A scavenger hunt for daughter and her friends. They walked over a mile (unsupervised) and completed assignments like “Climb a tree. Meet a stranger and ask them to take your picture.”

    Daughter’s weekly walks to a strip mall three blocks away to buy lunch, an ice cream cone, and hang out at the toy store.


    School notifying parents that we will not be able to celebrate 5th grade promotion with a pool party this year (a 20-year tradition), because it is no longer considered safe.


    Principal threatening to call CPS because daughter rides the city bus to school.

  27. hineata November 28, 2012 at 2:18 pm #

    @Michelle – these days you’re right, unless the man concerned has PTSD. Totally off topic, but my grandmother and friends in her ‘burb seldom left the children home alone with their fathers because the men were subject to shellshock etc, some drank like fish to cope and most could be dangerous – you never snuck up on my grandfather, for instance, even into his eighties. Wasn’t worth the trauma, for you or him!

    Back to the topic at hand, my kids are all older now, 16 down to 11, so you’d expect them to be doing most things alone/ in pairs okay, and they do. Have been very pleased with the way I can just let them get on with the baking etc and how they now give me advice on what I should be doing differently with my biscuits…. Also how the two girls do fine repairing each other when they crash their bikes on the way to/from school, play etc. Since Midge’s immuno-crap diagnosis, 11 year old has even become the antiseptic nazi, insisting on washing her sister’s wounds with antiseptic wipes from her kit and then applying the cream before fitting the correct sized sterile wound pad, yada, yada – the rest of us, including Midge herself, still just rinse stuff with water and bung on a bandaid! Anyway good to see them getting on with most things.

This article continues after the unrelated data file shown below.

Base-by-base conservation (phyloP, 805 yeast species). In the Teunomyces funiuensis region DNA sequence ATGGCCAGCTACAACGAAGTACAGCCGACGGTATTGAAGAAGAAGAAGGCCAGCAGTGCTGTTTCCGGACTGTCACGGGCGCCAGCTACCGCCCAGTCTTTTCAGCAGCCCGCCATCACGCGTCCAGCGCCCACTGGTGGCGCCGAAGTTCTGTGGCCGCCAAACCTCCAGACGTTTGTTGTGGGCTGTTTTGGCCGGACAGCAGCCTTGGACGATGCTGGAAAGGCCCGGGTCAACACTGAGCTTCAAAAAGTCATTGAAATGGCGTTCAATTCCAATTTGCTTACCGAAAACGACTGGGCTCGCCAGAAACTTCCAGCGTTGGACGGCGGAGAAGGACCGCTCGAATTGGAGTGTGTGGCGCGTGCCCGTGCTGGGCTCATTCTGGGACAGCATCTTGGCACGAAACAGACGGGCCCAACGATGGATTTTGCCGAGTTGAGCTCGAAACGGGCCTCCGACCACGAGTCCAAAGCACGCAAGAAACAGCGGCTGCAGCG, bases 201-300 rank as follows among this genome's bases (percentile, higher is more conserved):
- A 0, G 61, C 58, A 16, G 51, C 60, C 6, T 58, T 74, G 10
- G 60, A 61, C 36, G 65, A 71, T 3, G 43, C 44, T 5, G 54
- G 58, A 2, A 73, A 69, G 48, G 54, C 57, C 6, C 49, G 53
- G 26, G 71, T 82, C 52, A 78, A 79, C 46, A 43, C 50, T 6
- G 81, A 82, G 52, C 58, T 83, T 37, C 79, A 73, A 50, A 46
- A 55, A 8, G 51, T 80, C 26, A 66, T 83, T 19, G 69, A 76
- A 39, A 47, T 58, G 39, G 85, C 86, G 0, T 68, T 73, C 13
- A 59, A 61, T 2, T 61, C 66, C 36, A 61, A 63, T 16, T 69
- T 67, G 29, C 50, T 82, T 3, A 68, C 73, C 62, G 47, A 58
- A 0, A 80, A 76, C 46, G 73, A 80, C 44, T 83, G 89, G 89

28. marie November 28, 2012 at 2:34 pm #

    Funny you should ask! Just received an email from the school district:

    Dear Parents and Guardians:

    We want to make you aware of an incident this morning that occurred in or near your child’s school attendance area. A man driving a van stopped at the Kingswood Avenue bus stop and attempted to start a conversation with a North High School student waiting for the bus. The student did the right thing, turning away and running to a nearby house for help. Police were notified, and the man has been taken into custody.

    This is a good reminder of how important it is that we all talk with students often about stranger danger. Please remind your children of these safety tips:

    – Children should walk with a buddy. Parents can also ask older students to accompany kids on a walk.
    – Tell children to always refuse to go anywhere with people they don’t know.
    – Tell children that they are not expected to help adults with directions or lost puppies. If a car stops and the driver attempts to ask for help, children should run away.
    – In potentially dangerous situations, children should make lots of noise to alert neighbors, run to a safe place or find an adult they can trust.

    Thank you for your help in making sure our children understand the importance of this information. Children need to hear these tips often from adults they trust. If you have any questions about this or any other matter, please do not hesitate to call. Working together, we will keep our community safe.